Gov Ball 2018:

What Insta doesn’t show you


Photo Emma Herber

WHS students join the Gov Ball festivities.

Fiona Gillen and Lauren Sullivan

If you have a social media account, chances are you saw pictures from the annual Governors Ball, a music festival that occurred this past weekend on Randall’s Island in New York. However, there’s more to the festival than just the pictures you see.

Here is the reality behind the perfect Instagram posts from Gov Ball this weekend, broken down by time for your convenience:

9:49 a.m. – Twenty-two girls board the train from Westfield to New York City, clad with glitter, fanny packs and buckets of energy. To any of the confused adults on the train who ask, we answer—today is Gov Ball. It is the first part of our three-leg journey on our way to Randall’s Island for 10-½ hours of mosh pits, fried food and insane port-a-potty lines.

11:47 a.m. – As we walk through the gates into the festival, we sincerely hope that our wind-blown hair from the breezy ferry ride to the island is in style. We can already feel the bass pumping in our chests as we look out across the vast field where people are gathering. After a quick stop at the “five-star” port-a-potties, our priority is simple: Big Mozz Sticks.

2:32 p.m. – With stomachs full of fried mozzarella, we move our arms to the beat of Quinn XCII’s “Straightjacket” while trying to lift our noses above the layer of smoke emitting from the crowd. Girls in neon tube tops struggle to catch their balance atop their friends’ shoulders, attempting to see Quinn XCII better (and get the perfect festival picture).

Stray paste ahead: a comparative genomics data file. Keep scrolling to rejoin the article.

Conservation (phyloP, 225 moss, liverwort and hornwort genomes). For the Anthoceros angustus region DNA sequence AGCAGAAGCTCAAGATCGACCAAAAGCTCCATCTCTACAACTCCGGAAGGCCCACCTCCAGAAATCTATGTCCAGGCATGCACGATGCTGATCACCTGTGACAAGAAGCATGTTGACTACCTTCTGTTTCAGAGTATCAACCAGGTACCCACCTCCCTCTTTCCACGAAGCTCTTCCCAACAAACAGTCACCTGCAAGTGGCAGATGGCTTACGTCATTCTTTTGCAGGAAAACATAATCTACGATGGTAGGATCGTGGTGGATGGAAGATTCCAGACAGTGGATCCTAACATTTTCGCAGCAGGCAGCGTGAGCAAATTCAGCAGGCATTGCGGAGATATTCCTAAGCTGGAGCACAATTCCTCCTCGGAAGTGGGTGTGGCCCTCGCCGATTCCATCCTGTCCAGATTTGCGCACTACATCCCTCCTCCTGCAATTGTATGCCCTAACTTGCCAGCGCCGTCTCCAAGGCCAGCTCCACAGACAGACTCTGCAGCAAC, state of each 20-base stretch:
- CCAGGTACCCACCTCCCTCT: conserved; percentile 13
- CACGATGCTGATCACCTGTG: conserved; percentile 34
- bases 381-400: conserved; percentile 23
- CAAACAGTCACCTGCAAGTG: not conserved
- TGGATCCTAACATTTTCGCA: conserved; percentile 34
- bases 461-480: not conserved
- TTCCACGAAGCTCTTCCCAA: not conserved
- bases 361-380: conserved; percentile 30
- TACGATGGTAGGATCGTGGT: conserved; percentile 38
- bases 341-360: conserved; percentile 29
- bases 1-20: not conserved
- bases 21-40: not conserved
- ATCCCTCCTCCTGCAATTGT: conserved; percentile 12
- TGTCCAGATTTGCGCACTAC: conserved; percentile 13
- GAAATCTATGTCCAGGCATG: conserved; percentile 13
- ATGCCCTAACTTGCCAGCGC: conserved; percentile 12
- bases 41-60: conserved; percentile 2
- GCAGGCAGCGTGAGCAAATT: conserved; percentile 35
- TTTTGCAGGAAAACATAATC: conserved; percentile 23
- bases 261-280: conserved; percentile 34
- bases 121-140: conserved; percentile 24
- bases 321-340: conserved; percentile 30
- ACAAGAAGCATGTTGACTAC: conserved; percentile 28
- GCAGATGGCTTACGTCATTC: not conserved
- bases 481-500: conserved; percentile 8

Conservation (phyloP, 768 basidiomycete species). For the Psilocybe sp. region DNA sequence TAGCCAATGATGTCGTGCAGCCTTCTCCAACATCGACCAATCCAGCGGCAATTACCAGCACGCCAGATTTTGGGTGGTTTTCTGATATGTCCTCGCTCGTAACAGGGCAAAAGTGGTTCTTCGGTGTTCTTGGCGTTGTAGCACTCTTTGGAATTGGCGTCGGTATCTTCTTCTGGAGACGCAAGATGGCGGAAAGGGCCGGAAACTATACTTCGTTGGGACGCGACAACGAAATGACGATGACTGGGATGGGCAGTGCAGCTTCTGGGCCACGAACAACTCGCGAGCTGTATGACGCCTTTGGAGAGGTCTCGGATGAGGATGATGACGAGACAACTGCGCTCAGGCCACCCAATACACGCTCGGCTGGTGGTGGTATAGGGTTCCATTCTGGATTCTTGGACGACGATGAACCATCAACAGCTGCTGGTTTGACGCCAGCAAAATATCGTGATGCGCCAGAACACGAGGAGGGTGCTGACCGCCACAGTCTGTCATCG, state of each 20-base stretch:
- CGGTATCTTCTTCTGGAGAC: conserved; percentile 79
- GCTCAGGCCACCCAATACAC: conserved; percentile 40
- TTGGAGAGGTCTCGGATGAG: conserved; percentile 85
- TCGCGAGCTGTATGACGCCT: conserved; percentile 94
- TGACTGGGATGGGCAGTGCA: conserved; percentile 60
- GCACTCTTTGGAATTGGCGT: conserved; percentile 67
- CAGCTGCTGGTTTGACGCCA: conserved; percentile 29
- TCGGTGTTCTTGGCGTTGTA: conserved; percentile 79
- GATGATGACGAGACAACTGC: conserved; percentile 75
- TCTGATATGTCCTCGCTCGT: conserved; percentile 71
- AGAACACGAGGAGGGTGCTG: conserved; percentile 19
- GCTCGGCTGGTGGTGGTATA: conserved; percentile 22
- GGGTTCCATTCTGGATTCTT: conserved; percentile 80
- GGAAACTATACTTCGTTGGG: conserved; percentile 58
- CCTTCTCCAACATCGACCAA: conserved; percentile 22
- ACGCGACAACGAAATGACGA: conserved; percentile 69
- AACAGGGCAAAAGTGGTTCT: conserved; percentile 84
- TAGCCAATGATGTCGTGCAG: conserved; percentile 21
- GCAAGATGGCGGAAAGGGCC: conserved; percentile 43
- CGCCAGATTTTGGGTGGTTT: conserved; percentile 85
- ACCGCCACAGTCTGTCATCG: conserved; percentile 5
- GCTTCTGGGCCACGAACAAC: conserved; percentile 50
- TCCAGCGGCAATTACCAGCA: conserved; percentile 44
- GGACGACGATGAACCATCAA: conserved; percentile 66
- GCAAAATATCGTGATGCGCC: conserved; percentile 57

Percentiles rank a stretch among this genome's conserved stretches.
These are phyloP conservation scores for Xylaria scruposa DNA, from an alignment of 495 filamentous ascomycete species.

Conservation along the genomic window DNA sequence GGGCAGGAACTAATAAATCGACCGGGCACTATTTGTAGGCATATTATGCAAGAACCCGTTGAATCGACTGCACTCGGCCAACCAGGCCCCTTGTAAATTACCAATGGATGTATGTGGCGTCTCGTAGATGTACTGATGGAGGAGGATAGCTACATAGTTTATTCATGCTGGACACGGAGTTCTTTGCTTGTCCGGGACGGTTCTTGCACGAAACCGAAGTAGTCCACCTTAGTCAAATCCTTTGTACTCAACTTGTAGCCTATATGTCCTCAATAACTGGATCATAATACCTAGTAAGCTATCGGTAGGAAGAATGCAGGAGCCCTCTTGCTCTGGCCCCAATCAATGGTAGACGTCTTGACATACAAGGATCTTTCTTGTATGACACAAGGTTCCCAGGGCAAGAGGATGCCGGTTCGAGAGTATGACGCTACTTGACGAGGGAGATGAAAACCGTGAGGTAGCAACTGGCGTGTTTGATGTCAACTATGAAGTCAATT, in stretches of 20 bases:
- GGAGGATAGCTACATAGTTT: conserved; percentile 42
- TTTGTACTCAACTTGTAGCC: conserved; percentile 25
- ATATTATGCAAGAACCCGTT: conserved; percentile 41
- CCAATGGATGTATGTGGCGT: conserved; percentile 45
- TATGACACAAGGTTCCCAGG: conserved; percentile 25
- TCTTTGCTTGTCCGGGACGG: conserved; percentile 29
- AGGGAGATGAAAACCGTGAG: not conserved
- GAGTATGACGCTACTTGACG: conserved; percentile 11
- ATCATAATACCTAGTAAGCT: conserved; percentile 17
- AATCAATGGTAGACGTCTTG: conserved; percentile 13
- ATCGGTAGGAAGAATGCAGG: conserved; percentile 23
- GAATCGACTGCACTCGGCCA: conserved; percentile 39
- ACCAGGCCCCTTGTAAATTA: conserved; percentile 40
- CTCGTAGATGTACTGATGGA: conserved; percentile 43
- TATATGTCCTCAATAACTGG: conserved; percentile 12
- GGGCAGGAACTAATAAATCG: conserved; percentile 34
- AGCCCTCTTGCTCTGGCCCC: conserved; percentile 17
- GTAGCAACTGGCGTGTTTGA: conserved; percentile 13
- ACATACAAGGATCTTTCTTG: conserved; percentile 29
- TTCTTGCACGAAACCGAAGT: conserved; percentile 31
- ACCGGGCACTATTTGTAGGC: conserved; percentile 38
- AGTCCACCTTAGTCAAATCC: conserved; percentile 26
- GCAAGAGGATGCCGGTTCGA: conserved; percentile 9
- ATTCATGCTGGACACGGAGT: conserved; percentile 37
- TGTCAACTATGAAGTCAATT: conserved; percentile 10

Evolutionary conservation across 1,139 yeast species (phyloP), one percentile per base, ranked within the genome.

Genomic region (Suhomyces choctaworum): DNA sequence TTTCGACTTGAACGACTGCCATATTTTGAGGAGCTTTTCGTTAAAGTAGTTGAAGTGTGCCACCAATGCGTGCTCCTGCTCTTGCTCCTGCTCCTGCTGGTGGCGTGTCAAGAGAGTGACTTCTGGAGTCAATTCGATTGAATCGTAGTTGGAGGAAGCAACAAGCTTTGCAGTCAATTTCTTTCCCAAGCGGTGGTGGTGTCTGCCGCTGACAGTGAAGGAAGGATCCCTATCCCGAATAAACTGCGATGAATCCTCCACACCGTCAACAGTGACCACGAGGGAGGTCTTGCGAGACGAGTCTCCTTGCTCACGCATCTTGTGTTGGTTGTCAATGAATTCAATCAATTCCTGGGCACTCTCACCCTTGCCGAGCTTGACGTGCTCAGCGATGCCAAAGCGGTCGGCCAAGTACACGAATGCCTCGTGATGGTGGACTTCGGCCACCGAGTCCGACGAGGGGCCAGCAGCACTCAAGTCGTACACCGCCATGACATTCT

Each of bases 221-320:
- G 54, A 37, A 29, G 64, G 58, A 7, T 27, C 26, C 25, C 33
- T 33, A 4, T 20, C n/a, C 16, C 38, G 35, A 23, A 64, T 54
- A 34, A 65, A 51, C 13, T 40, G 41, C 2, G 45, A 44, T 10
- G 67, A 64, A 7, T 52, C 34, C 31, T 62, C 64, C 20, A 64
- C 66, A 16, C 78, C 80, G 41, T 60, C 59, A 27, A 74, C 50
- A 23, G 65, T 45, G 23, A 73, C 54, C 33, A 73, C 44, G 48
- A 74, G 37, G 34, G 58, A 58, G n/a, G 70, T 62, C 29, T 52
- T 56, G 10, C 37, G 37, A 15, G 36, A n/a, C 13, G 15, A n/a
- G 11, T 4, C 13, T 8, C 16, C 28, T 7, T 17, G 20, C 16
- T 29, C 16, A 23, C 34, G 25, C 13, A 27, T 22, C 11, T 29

5:21 p.m. – Thousands of young, kinda dumb, and definitely broke teenagers scream the words to Khalid’s hit “Young Dumb & Broke.” Highlights include moshing, making friends in the mosh, and seeing a grandma hit a Juul.

10:44 p.m. – As Eminem’s setlist winds down, the weather turns and colorful rain ponchos make their debut. We help festival-goers shove their way out of the crowd by screaming the one thing that will always part the masses: “SHE’S GONNA THROW UP!” With aching feet, running mascara and raspy voices, we dance our way back onto the ferry singing, “This opportunity comes once in a lifetime!”

2:03 a.m. – After running a mile through the rain to catch our train home (thank you to the New Yorkers cheering us on), we tiptoe back into our dark houses. We try to wash the glitter out of our hair, but you’ll probably see traces of it for a week. We curl up in bed, legs aching and dreading the tests we have to take in T-minus six hours. But even so, the countdown begins for next year—only 365 days to go.